Job type

Agile coach

£44k - £117k

Typical salary

37 – 42

Hours per week

An agile coach you'll bring together collaborative teams in organisations to work on projects using a specialist approach called 'Agile'.

More info

  • Help leaders and team work more collaboratively and improve their productivity
  • You'll learn about how to apply the 'agile' methodology and coach others on its use
  • There are opportunities to work within one organisation or work for yourself across multiple projects

Agile is essentially a type of project management technique, but it has become so successful in recent years that a range of specific roles in applying this technique have become specific career paths.

You may also read about 'Scrum Masters' in relation to this role. Scrum masters lead teams engaged in rapid design or development projects called 'sprints', so you might progress from being a scrum master into becoming an agile coach where you'll oversee the application of the agile methodology across an organisation or a part of an organisation.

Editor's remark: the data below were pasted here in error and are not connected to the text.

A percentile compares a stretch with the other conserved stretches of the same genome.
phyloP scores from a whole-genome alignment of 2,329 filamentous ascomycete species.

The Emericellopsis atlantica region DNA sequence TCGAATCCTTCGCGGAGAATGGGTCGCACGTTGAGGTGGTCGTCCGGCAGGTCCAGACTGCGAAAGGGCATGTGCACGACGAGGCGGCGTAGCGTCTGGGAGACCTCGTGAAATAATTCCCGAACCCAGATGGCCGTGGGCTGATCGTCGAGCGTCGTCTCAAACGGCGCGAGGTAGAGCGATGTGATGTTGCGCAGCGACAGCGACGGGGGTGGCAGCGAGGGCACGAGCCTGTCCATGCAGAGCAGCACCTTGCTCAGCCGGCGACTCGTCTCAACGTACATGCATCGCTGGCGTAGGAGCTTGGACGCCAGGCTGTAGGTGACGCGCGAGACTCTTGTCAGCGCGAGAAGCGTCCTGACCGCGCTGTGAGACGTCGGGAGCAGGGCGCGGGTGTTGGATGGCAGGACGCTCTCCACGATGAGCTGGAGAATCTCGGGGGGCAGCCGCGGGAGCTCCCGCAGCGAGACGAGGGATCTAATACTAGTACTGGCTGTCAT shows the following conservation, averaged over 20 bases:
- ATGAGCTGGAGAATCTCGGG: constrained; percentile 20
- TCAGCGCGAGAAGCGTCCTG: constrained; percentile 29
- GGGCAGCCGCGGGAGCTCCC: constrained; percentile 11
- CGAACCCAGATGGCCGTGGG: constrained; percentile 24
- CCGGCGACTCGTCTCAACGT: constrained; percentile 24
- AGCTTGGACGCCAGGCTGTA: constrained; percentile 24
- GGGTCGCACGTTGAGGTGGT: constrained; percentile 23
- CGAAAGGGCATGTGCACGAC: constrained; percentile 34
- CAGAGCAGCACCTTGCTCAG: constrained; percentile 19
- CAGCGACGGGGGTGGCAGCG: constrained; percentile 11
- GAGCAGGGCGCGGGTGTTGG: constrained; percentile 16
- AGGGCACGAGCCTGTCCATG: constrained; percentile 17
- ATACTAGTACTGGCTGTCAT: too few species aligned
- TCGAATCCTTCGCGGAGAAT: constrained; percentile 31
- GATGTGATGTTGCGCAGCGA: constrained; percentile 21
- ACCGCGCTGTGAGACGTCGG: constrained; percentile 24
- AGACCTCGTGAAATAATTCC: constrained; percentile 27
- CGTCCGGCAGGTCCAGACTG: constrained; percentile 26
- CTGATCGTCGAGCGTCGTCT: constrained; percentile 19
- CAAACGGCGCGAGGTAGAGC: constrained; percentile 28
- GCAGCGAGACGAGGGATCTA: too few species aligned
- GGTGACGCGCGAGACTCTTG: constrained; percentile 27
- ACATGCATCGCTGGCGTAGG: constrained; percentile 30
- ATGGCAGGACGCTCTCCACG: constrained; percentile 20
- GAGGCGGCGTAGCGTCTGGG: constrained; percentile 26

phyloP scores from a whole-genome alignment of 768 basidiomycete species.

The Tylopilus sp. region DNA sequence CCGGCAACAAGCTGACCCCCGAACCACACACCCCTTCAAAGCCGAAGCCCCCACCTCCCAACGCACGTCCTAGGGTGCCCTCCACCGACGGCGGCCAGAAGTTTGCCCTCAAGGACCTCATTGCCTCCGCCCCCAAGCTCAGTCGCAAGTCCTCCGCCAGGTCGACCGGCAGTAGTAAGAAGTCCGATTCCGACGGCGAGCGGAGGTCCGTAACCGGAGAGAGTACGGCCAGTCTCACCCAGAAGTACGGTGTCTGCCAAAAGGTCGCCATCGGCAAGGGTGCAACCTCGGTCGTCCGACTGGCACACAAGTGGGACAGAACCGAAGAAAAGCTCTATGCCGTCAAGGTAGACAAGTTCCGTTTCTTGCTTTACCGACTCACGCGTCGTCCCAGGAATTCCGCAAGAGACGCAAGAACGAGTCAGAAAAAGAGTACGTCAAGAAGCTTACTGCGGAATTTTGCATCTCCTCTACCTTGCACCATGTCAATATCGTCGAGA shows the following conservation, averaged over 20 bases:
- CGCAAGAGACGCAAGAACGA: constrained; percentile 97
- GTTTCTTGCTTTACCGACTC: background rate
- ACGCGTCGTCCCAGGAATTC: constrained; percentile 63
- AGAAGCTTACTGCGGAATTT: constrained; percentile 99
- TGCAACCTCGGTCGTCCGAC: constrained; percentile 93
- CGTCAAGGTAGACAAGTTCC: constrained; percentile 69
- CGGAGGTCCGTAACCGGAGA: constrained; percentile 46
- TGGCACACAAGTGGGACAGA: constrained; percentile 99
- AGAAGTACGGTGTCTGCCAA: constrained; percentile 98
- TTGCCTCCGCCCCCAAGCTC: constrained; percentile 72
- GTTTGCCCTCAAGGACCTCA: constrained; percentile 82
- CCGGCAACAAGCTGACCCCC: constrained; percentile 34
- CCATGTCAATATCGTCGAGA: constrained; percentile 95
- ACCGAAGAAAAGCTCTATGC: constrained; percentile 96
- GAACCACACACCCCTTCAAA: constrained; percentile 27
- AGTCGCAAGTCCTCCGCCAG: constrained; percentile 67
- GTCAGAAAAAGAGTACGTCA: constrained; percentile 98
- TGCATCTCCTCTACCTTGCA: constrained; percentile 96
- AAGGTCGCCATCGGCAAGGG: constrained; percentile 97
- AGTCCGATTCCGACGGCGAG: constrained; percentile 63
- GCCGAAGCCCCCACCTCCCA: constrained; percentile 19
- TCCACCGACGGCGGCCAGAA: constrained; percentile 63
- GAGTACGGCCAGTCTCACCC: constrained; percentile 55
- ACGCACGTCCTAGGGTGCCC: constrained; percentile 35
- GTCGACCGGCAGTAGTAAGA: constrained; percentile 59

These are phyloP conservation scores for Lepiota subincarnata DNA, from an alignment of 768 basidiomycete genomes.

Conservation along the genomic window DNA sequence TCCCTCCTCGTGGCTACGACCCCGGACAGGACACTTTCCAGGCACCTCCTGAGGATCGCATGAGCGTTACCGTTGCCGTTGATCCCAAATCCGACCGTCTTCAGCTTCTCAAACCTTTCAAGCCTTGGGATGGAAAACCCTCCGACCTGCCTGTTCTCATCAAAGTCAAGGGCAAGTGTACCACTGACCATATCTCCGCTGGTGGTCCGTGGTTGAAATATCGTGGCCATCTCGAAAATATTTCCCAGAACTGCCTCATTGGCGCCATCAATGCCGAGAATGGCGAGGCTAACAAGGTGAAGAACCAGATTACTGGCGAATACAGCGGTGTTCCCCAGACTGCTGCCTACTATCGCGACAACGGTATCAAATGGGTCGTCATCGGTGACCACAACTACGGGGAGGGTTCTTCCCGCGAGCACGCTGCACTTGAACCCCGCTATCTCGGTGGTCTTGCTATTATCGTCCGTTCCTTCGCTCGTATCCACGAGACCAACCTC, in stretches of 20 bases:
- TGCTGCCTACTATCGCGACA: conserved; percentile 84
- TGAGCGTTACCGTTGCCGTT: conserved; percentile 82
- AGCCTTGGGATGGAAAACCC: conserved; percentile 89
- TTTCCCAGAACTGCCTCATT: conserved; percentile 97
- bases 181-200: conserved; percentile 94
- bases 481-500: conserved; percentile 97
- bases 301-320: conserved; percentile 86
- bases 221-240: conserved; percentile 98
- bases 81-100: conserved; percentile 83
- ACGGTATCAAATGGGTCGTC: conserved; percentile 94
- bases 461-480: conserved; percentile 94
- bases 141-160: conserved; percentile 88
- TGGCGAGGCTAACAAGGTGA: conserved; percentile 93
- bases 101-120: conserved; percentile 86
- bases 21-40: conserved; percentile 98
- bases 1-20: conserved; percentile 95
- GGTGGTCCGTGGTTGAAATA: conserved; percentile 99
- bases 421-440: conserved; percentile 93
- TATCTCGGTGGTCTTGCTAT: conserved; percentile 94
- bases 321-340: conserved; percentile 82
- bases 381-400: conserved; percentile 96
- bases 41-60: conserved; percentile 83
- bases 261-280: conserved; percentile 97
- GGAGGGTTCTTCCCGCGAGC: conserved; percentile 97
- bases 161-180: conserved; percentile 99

• Coaching, mentoring and training teams on visualisation techniques, one-on-one or in a group.
  • Supporting product management and product owners
  • Scrutinising an organisation's technical processes (IT and non-IT domains)
  • Helping solve conflicts and complex problems, facilitating technical discussions
  • Helping a team with decision-making


Agile coaches work either as freelancers or as part of an organisation to coach teams to work on projects and products using something called the 'agile' methodology - which focuses on rapid, iterative development.

As an agile coach you'll normally work across an organisation, supporting leaders and teams to develop their knowledge of the agile methodology and apply it within their organisation.

You'll need

Most agile coaches move into this field after working in a related area like product management, software development, project management, or leadership development.

You'll need to build up a good understanding of the 'agile' method, and you'll need excellent people and presentation skills, an analytical approach, and the willingness and ability to adapt and learn.

There are a range of providers who offer specialist courses in this area which will help you gain the skills you need and to become a certified coach. You could start by becoming a Scrum Alliance Certified Enterprise Coach (CEC), then move on to becoming an
ICAgile Certified Professional.


Agile coaches can be well paid and have the ability to work across a range of projects, so this can be an interesting and rewarding role.